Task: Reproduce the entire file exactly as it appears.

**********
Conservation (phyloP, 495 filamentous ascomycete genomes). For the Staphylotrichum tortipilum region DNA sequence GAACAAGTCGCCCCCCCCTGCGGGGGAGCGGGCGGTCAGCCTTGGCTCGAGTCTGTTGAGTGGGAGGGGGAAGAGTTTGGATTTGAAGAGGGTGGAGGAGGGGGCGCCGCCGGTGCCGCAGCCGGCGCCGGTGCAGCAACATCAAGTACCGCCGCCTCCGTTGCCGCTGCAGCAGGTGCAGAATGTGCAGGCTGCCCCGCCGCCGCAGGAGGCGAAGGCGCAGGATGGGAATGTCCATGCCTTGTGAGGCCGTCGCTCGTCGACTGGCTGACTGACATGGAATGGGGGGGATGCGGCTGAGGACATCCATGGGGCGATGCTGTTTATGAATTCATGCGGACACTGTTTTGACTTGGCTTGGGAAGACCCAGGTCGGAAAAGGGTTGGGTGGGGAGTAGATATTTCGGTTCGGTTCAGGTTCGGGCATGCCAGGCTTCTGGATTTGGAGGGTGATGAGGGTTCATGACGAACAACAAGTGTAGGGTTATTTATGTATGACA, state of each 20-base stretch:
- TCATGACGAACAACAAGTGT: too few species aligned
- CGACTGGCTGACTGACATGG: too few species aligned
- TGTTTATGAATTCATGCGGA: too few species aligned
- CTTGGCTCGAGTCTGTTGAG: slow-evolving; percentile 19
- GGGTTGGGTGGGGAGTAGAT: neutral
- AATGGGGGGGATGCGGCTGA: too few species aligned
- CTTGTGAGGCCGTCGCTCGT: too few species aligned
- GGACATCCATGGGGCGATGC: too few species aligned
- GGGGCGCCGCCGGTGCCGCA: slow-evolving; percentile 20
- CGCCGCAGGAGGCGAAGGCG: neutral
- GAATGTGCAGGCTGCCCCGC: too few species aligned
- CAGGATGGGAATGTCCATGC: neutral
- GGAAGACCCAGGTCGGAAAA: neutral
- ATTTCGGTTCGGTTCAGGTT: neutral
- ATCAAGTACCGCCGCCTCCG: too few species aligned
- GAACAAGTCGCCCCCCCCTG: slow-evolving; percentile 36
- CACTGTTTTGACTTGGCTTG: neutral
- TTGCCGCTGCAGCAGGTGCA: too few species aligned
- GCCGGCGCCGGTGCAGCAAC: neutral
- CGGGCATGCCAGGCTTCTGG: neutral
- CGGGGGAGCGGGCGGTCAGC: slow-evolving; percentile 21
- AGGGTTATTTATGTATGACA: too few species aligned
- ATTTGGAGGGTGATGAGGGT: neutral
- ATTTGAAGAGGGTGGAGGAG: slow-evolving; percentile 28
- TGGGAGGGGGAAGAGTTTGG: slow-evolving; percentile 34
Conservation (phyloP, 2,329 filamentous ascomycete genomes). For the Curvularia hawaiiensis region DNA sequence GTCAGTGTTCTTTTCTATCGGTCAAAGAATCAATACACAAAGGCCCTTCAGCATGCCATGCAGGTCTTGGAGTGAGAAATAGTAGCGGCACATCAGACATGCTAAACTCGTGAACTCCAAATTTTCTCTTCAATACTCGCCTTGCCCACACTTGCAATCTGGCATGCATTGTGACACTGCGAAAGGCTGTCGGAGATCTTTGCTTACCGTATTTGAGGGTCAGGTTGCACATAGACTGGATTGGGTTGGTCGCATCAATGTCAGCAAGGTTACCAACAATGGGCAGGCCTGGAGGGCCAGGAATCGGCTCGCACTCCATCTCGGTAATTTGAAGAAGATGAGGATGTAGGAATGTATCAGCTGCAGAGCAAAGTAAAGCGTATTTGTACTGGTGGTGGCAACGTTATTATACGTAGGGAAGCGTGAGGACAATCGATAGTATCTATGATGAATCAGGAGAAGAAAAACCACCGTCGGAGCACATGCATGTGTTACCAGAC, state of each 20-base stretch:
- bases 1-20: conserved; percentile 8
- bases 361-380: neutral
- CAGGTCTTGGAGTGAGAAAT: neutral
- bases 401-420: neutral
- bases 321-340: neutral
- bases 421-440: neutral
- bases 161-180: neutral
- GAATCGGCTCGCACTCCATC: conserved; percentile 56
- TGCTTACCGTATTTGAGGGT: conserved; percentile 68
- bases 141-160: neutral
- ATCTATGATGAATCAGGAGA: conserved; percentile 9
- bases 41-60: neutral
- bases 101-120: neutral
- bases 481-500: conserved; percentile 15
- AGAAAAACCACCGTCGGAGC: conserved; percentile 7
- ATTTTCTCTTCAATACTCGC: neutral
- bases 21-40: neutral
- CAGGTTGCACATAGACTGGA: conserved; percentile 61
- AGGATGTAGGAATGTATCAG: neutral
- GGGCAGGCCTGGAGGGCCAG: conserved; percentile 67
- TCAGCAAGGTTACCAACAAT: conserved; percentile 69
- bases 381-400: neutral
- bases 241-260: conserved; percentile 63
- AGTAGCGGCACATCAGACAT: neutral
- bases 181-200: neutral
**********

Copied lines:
Conservation (phyloP, 495 filamentous ascomycete genomes). For the Staphylotrichum tortipilum region DNA sequence GAACAAGTCGCCCCCCCCTGCGGGGGAGCGGGCGGTCAGCCTTGGCTCGAGTCTGTTGAGTGGGAGGGGGAAGAGTTTGGATTTGAAGAGGGTGGAGGAGGGGGCGCCGCCGGTGCCGCAGCCGGCGCCGGTGCAGCAACATCAAGTACCGCCGCCTCCGTTGCCGCTGCAGCAGGTGCAGAATGTGCAGGCTGCCCCGCCGCCGCAGGAGGCGAAGGCGCAGGATGGGAATGTCCATGCCTTGTGAGGCCGTCGCTCGTCGACTGGCTGACTGACATGGAATGGGGGGGATGCGGCTGAGGACATCCATGGGGCGATGCTGTTTATGAATTCATGCGGACACTGTTTTGACTTGGCTTGGGAAGACCCAGGTCGGAAAAGGGTTGGGTGGGGAGTAGATATTTCGGTTCGGTTCAGGTTCGGGCATGCCAGGCTTCTGGATTTGGAGGGTGATGAGGGTTCATGACGAACAACAAGTGTAGGGTTATTTATGTATGACA, state of each 20-base stretch:
- TCATGACGAACAACAAGTGT: too few species aligned
- CGACTGGCTGACTGACATGG: too few species aligned
- TGTTTATGAATTCATGCGGA: too few species aligned
- CTTGGCTCGAGTCTGTTGAG: slow-evolving; percentile 19
- GGGTTGGGTGGGGAGTAGAT: neutral
- AATGGGGGGGATGCGGCTGA: too few species aligned
- CTTGTGAGGCCGTCGCTCGT: too few species aligned
- GGACATCCATGGGGCGATGC: too few species aligned
- GGGGCGCCGCCGGTGCCGCA: slow-evolving; percentile 20
- CGCCGCAGGAGGCGAAGGCG: neutral
- GAATGTGCAGGCTGCCCCGC: too few species aligned
- CAGGATGGGAATGTCCATGC: neutral
- GGAAGACCCAGGTCGGAAAA: neutral
- ATTTCGGTTCGGTTCAGGTT: neutral
- ATCAAGTACCGCCGCCTCCG: too few species aligned
- GAACAAGTCGCCCCCCCCTG: slow-evolving; percentile 36
- CACTGTTTTGACTTGGCTTG: neutral
- TTGCCGCTGCAGCAGGTGCA: too few species aligned
- GCCGGCGCCGGTGCAGCAAC: neutral
- CGGGCATGCCAGGCTTCTGG: neutral
- CGGGGGAGCGGGCGGTCAGC: slow-evolving; percentile 21
- AGGGTTATTTATGTATGACA: too few species aligned
- ATTTGGAGGGTGATGAGGGT: neutral
- ATTTGAAGAGGGTGGAGGAG: slow-evolving; percentile 28
- TGGGAGGGGGAAGAGTTTGG: slow-evolving; percentile 34
Conservation (phyloP, 2,329 filamentous ascomycete genomes). For the Curvularia hawaiiensis region DNA sequence GTCAGTGTTCTTTTCTATCGGTCAAAGAATCAATACACAAAGGCCCTTCAGCATGCCATGCAGGTCTTGGAGTGAGAAATAGTAGCGGCACATCAGACATGCTAAACTCGTGAACTCCAAATTTTCTCTTCAATACTCGCCTTGCCCACACTTGCAATCTGGCATGCATTGTGACACTGCGAAAGGCTGTCGGAGATCTTTGCTTACCGTATTTGAGGGTCAGGTTGCACATAGACTGGATTGGGTTGGTCGCATCAATGTCAGCAAGGTTACCAACAATGGGCAGGCCTGGAGGGCCAGGAATCGGCTCGCACTCCATCTCGGTAATTTGAAGAAGATGAGGATGTAGGAATGTATCAGCTGCAGAGCAAAGTAAAGCGTATTTGTACTGGTGGTGGCAACGTTATTATACGTAGGGAAGCGTGAGGACAATCGATAGTATCTATGATGAATCAGGAGAAGAAAAACCACCGTCGGAGCACATGCATGTGTTACCAGAC, state of each 20-base stretch:
- bases 1-20: conserved; percentile 8
- bases 361-380: neutral
- CAGGTCTTGGAGTGAGAAAT: neutral
- bases 401-420: neutral
- bases 321-340: neutral
- bases 421-440: neutral
- bases 161-180: neutral
- GAATCGGCTCGCACTCCATC: conserved; percentile 56
- TGCTTACCGTATTTGAGGGT: conserved; percentile 68
- bases 141-160: neutral
- ATCTATGATGAATCAGGAGA: conserved; percentile 9
- bases 41-60: neutral
- bases 101-120: neutral
- bases 481-500: conserved; percentile 15
- AGAAAAACCACCGTCGGAGC: conserved; percentile 7
- ATTTTCTCTTCAATACTCGC: neutral
- bases 21-40: neutral
- CAGGTTGCACATAGACTGGA: conserved; percentile 61
- AGGATGTAGGAATGTATCAG: neutral
- GGGCAGGCCTGGAGGGCCAG: conserved; percentile 67
- TCAGCAAGGTTACCAACAAT: conserved; percentile 69
- bases 381-400: neutral
- bases 241-260: conserved; percentile 63
- AGTAGCGGCACATCAGACAT: neutral
- bases 181-200: neutral